A new survey from YouGov and The Economist suggests that people who voted for President Donald Trump are living in a very different United States than those who voted for Hillary Clinton.
In a series of questions about the discrimination they perceive different groups to be experiencing, the respondents were far more concerned with the plight of men and Christians than with just about any other group.
The poll surveyed 1,500 U.S. adults this past Sunday through Tuesday, 28 percent of whom voted for Donald Trump in 2016. Participants were asked to share what they felt were the levels of discrimination against a variety of groups, including various ethnic groups (Arab, Asian, African, and Mexican Americans), religious groups (Christians, Jewish, and Muslim), LGBTQ people, immigrants, and men and women. And while Trump voters certainly acknowledged that various groups experienced some degree of discrimination, they expressed the most concern about men and Christians.
For example, nearly half of Trump voters (49 percent) claimed that men are experiencing “a great deal” or “a fair amount” of discrimination right now, compared to only 11 percent of people who voted for Clinton. The trend was similar for participants who identified as conservative (43 percent) compared to those who identified as liberal (14 percent).
In contrast, Trump voters were not nearly as concerned about women. Only 30 percent of Trump voters believe women are facing “a great deal” or “a fair amount of discrimination, compared to 88 percent of Clinton voters.
These numbers seem to reflect the contrasting narratives that followed the nomination of Justice Brett Kavanaugh in recent months. Trump, himself, repeatedly insisted that it’s a “very scary time for young men,” while women across the country were protested Kavanaugh given the multiple allegations of sexual assault against him.
When asked about religion, Trump voters seemed to show far more concern for Christians than for other religions. In fact, 38 percent of Trump voters responded that people who aren’t Christian have it easier in this country than Christians, while only 10 percent agreed Christians have it easier. In comparison, 53 percent of Clinton voters said Christians have it easier, and only 5 percent said other groups do, while the rest believed there was no difference.
The difference Trump voters saw shined through when asked separately about Christian, Jewish, and Muslim people. The poll found that 64 percent of Trump voters believed Christians face “a great deal” or “a fair amount” of discrimination, compared to 48 percent who felt the same for Jews, and 60 percent for Muslims. In a separate question, Trump voters also described anti-Semitism as a far less serious problem in the United States.
Only 17 percent of Clinton voters felt Christians face high levels of discrimination, compared to 58 percent for Jews and 95 percent for Muslims.
Trump-voter apathy for other vulnerable groups followed a similar pattern. For LGBTQ people, only 41 percent of Trump voters considered discrimination a big problem, compared to 92 percent of Clinton voters. Likewise, only 46 percent of Trump voters were concerned with discrimination against immigrants compared to 92 percent of Clinton voters.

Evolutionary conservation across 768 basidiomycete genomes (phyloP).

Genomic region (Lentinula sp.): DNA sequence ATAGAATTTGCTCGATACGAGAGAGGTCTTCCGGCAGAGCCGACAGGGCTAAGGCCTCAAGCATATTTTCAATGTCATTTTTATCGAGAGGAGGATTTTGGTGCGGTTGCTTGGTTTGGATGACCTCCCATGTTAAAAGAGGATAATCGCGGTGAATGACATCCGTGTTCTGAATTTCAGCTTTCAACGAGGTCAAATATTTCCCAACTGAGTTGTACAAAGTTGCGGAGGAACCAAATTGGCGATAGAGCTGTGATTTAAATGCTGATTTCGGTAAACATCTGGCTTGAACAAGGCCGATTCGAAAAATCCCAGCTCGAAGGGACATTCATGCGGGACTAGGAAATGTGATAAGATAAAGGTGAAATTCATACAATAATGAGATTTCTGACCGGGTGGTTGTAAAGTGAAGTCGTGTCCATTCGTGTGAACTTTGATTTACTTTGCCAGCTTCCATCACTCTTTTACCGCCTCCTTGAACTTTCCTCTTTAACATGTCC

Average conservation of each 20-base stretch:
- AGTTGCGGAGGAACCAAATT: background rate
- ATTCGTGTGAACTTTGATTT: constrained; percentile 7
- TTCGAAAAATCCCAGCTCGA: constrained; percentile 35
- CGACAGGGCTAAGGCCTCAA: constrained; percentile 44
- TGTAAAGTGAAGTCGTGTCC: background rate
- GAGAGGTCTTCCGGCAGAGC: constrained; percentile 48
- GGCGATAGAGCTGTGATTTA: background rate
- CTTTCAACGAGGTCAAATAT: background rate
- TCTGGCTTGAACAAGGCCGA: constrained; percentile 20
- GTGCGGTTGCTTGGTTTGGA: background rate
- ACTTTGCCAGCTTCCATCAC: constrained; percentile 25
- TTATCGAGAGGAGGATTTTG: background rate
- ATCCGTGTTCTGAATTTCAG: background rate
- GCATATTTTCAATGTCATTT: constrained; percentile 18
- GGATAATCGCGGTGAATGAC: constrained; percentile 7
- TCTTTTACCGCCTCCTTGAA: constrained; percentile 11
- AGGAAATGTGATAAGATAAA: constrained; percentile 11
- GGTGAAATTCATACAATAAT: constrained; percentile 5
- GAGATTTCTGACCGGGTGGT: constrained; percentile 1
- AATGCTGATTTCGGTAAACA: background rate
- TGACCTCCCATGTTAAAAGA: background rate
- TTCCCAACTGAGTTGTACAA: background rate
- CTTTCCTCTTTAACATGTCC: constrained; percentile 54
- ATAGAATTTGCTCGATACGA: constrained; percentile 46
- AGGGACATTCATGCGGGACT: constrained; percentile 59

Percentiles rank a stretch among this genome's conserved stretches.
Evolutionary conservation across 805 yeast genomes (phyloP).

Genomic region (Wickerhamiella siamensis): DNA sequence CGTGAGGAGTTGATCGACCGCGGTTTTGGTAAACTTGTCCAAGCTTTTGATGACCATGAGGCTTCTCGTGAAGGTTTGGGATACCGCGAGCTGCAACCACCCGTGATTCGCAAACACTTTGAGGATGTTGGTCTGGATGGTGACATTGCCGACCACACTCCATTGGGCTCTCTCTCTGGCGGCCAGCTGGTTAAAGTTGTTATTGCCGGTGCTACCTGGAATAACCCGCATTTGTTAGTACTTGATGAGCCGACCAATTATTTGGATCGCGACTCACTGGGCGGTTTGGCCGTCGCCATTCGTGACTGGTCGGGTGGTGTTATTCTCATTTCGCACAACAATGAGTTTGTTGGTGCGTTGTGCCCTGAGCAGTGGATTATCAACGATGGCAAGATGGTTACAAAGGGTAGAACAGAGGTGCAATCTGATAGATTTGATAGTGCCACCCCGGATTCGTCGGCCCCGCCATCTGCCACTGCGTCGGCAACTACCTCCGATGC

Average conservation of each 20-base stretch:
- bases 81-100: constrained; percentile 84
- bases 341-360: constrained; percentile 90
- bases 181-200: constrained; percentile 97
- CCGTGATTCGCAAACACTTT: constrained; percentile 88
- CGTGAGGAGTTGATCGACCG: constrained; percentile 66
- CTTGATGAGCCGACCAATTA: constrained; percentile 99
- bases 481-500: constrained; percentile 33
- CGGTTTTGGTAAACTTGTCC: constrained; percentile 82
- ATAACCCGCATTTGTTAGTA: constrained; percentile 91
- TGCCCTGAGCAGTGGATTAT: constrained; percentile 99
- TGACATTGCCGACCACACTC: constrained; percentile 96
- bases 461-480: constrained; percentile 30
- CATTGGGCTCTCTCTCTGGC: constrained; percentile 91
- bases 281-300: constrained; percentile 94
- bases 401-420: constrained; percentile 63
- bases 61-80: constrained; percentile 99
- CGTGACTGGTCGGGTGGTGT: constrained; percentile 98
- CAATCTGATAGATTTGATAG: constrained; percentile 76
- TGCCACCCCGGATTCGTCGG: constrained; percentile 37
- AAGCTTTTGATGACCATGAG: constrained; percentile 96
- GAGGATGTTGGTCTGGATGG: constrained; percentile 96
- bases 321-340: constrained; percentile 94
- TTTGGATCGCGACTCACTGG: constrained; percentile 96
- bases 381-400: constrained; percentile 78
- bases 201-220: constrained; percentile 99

The juxtaposition between their responses for LGBTQ people and Christians seems to reflect years of conservatives claiming that expanding LGBTQ equality infringes on the “religious freedom” of Christians to discriminate against LGBTQ rights. This was particularly evident in the recent Masterpiece Cakeshop Supreme Court case, in which a Christian baker claimed he should be allowed to refuse to sell wedding cakes to same-sex couples.
The poll did not ask respondents to comment directly on how much discrimination they perceive white people as experiencing, but they were asked whether white people or black people have it easier. Only 17 percent of Trump voters said white people have it easier, while 65 percent believed there was no difference. Meanwhile, 79 percent of Clinton voters believe white people have it easier.
When asked about various non-white groups, Trump voters consistently expressed less concern about discrimination than Clinton voters, including for Arab Americans (53 percent vs. 91 percent), Asian Americans (27 percent vs. 64 percent), African Americans (38 percent vs. 90 percent), and Mexican Americans (42 percent vs. 90 percent). For each of those groups, except for Asian Americans, Clinton voters were also far more likely to respond that there’s “a great deal” of discrimination, while Trump voters were more likely to state there was only “a fair amount.”
Compared to Clinton voters, Trump voters were notably less concerned with issues like gay rights, health care, Medicare, education, the environment, and gun control and more concerned about taxes, the budget deficit, terrorism, and immigration.